Last night I was fortunate enough to be invited to speak at the Atlanta Web Design Group’s panel on “How to Make it as a Web Professional“.
I was joined on the panel by five other Atlanta based web professionals and we fielded questions from the audience that covered a wide variety of topics.
Everything from how to get started, how we handle failure, how to structure contracts, etc. All in all it was a great experience for me, but as I sit back and think about the people in the crowd, I can’t help but feel like they didn’t get what they wanted.
Not that there wasn’t a ton of great information being shared with them, but for a lot of people just starting out in this field, I think people are looking for a step by step guide on how to “make it”. And unfortunately, despite our desire to help people by sharing our experiences, there is no set path to achieving success that is easy to distill down into simple to follow instructions.
There is no set path to achieving success that is easy to distill down into simple to follow instructions.
Often during the talk I heard myself and my panel-mates giving life advice more so than anything that pertained to working on the web. Things like, “Do what you love”, “Fail fast and often” or even, “Know what you’re worth”. And while all those things are true, I can imagine someone in the audience thinking, “Well that’s great, but I need to know HOW to do those things.”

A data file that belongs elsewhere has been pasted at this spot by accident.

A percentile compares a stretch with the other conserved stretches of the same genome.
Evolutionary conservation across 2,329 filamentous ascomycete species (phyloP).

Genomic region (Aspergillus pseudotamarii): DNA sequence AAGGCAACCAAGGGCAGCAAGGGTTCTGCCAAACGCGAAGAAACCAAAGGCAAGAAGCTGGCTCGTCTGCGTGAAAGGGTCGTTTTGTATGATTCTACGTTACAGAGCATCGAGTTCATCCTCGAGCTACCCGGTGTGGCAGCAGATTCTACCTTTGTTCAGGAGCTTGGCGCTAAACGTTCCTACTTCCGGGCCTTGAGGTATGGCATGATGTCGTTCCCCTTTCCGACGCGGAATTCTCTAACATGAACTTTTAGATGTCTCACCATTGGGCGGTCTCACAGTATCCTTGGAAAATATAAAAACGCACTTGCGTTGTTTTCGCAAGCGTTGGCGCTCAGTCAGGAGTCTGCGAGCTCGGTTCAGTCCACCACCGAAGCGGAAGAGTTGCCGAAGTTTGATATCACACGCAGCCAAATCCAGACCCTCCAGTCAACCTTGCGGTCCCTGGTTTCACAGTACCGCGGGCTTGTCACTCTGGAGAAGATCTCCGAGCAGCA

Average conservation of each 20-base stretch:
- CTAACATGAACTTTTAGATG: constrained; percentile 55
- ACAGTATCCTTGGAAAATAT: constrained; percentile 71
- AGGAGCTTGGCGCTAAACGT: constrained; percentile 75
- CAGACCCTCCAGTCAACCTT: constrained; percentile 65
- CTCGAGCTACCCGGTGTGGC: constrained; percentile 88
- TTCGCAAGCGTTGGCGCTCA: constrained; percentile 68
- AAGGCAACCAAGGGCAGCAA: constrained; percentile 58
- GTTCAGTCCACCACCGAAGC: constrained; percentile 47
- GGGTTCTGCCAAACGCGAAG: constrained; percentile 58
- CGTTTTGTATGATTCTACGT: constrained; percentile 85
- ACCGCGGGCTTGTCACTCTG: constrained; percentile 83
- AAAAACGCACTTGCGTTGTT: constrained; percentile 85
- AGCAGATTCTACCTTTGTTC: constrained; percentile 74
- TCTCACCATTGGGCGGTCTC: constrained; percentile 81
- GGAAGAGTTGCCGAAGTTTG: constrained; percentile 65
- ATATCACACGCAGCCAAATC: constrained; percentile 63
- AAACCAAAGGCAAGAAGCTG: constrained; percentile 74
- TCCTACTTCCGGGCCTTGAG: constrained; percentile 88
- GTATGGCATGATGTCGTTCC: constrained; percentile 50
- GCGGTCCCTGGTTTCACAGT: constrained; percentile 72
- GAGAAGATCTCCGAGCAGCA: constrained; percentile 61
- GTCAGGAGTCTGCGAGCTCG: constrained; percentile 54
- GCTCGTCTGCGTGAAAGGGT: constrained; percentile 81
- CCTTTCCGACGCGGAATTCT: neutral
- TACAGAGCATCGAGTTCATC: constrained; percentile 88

The problem is our field is so broad that it’s impossible for us to tell you which path is right for you. Every site or application that you see is crafted by so many varying disciplines, each with it’s own complexities that are all so dependent on each other, it’s hard to even know where to start.
For example, someone asked last night, “What do I need to know when coming up with a new design?”. My head almost exploded. The question was fine, the answer was just so complex that we all stumbled to find the words.
First, before you get a job…
When I started on the web there were a lot of great books and blogs providing information on every aspect of the web. Since then, the number of resources and tools has increased exponentially.
It can be quite overwhelming, but for me, I use Twitter as a starting point. J pointed out that the Atlanta Web Design Group has a Twitter list of respected industry leaders. Following these people is a great place to start. Read their posts and books until you come across something that resonates with you.
2. Pick a direction
I said this multiple times last night; where you end up won’t be the same place you started from, so choose a path and start walking down it. Not doing so is the same as standing in place, accomplishing nothing.
Once you pick an area that interests you, focus on that area for a while. Trying to focus on multiple areas at once will be too difficult initially and you need to build a base perspective to help you evaluate future career paths.
3. Set a deadline